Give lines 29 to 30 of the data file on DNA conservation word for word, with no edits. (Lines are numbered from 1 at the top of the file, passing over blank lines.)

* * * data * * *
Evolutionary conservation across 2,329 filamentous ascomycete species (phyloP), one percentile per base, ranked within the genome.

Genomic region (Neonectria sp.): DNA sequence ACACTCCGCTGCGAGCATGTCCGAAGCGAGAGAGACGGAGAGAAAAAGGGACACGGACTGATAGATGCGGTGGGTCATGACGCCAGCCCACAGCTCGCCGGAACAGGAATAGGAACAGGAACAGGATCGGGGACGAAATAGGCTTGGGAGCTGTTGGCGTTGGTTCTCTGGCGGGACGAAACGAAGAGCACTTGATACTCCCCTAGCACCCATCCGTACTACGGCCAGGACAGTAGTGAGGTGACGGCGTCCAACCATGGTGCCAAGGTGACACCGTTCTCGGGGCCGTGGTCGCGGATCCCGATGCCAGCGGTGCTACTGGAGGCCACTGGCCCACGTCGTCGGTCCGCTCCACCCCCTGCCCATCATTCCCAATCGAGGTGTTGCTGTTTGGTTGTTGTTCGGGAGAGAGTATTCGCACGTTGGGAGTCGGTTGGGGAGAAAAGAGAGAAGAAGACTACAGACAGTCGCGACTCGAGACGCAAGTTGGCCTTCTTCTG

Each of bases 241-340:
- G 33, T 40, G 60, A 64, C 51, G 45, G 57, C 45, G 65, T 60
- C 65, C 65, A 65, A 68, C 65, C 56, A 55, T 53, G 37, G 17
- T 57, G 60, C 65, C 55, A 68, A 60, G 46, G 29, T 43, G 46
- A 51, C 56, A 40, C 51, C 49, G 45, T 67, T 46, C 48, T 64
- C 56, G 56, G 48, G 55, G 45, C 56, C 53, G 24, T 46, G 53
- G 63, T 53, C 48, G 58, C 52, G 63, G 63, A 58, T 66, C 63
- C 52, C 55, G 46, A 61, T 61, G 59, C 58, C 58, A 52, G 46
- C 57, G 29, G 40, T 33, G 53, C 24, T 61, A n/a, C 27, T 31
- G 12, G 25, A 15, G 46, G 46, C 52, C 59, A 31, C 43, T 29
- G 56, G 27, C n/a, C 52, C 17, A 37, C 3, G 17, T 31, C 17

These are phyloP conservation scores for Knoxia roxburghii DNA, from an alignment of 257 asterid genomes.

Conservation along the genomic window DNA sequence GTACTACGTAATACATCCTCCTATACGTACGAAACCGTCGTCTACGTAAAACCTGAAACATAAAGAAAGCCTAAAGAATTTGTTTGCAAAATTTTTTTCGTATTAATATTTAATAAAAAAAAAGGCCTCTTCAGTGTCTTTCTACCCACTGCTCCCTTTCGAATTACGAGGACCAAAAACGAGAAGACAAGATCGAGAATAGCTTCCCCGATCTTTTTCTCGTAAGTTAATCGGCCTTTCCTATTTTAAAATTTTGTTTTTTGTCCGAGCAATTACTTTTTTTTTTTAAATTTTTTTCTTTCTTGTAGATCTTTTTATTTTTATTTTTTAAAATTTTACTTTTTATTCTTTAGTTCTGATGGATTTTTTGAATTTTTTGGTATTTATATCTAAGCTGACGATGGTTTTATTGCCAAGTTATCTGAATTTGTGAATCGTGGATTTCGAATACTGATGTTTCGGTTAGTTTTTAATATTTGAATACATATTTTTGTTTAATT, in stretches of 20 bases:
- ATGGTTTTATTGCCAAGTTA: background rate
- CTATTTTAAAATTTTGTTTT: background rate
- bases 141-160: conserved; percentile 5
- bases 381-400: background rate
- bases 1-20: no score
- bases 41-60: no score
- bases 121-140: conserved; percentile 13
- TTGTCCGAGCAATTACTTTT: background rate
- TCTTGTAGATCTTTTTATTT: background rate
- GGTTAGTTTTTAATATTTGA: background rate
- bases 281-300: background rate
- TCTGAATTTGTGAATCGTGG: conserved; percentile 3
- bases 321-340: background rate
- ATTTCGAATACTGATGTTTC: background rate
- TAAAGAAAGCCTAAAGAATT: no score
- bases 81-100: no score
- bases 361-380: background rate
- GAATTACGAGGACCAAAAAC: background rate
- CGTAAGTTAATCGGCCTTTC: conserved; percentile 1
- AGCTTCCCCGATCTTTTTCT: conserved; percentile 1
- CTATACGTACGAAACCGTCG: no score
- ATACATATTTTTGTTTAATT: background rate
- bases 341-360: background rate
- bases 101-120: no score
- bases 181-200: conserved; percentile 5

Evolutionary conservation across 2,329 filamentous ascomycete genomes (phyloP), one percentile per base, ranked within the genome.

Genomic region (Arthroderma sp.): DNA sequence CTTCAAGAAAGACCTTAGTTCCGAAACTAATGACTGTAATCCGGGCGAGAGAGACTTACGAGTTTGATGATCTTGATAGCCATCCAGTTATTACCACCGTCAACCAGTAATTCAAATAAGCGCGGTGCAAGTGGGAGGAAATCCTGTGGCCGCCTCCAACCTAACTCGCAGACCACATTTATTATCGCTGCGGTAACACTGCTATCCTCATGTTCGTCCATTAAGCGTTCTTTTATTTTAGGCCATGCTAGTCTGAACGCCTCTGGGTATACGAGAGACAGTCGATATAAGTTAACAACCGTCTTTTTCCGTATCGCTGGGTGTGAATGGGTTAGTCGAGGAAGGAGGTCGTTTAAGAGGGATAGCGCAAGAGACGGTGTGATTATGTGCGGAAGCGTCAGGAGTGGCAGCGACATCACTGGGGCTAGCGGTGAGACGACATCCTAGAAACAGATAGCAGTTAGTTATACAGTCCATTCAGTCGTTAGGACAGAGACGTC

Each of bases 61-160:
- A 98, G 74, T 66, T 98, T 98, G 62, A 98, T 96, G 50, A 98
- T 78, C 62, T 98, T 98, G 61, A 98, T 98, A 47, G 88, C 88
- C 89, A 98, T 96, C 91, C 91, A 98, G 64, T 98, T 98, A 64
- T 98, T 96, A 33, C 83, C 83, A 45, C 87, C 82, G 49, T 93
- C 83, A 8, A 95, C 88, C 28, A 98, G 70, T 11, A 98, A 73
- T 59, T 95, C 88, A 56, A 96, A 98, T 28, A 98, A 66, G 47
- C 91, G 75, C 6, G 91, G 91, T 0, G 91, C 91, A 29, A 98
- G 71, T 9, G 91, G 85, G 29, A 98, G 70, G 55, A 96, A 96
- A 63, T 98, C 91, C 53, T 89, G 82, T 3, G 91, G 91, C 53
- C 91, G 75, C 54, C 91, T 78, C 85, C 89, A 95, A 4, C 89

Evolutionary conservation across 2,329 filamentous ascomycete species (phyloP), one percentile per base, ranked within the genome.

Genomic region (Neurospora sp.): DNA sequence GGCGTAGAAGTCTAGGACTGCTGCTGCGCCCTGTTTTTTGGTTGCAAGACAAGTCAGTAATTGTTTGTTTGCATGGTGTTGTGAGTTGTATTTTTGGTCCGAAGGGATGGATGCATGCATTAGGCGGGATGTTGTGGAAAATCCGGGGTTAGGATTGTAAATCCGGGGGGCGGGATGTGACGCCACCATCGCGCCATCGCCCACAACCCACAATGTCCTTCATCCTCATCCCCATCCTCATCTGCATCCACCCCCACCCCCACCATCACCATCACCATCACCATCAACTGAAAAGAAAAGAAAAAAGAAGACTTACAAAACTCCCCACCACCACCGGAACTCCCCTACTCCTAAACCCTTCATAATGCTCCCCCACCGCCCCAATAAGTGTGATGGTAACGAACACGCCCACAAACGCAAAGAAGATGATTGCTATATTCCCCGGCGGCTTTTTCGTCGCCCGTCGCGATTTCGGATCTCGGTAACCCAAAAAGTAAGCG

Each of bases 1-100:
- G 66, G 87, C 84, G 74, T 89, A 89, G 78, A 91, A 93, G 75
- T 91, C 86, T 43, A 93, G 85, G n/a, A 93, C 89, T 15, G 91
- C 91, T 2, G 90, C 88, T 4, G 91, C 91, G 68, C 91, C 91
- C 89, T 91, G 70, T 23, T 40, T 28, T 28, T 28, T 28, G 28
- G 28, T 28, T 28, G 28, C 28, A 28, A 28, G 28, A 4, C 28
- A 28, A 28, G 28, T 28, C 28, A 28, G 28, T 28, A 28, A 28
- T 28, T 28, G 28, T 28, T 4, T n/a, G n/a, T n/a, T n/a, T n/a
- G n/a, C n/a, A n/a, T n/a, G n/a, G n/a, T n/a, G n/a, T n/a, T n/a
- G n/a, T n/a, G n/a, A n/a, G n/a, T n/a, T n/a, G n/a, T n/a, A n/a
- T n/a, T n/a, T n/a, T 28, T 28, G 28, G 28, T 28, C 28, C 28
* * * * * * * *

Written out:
- ATTTCGAATACTGATGTTTC: background rate
- TAAAGAAAGCCTAAAGAATT: no score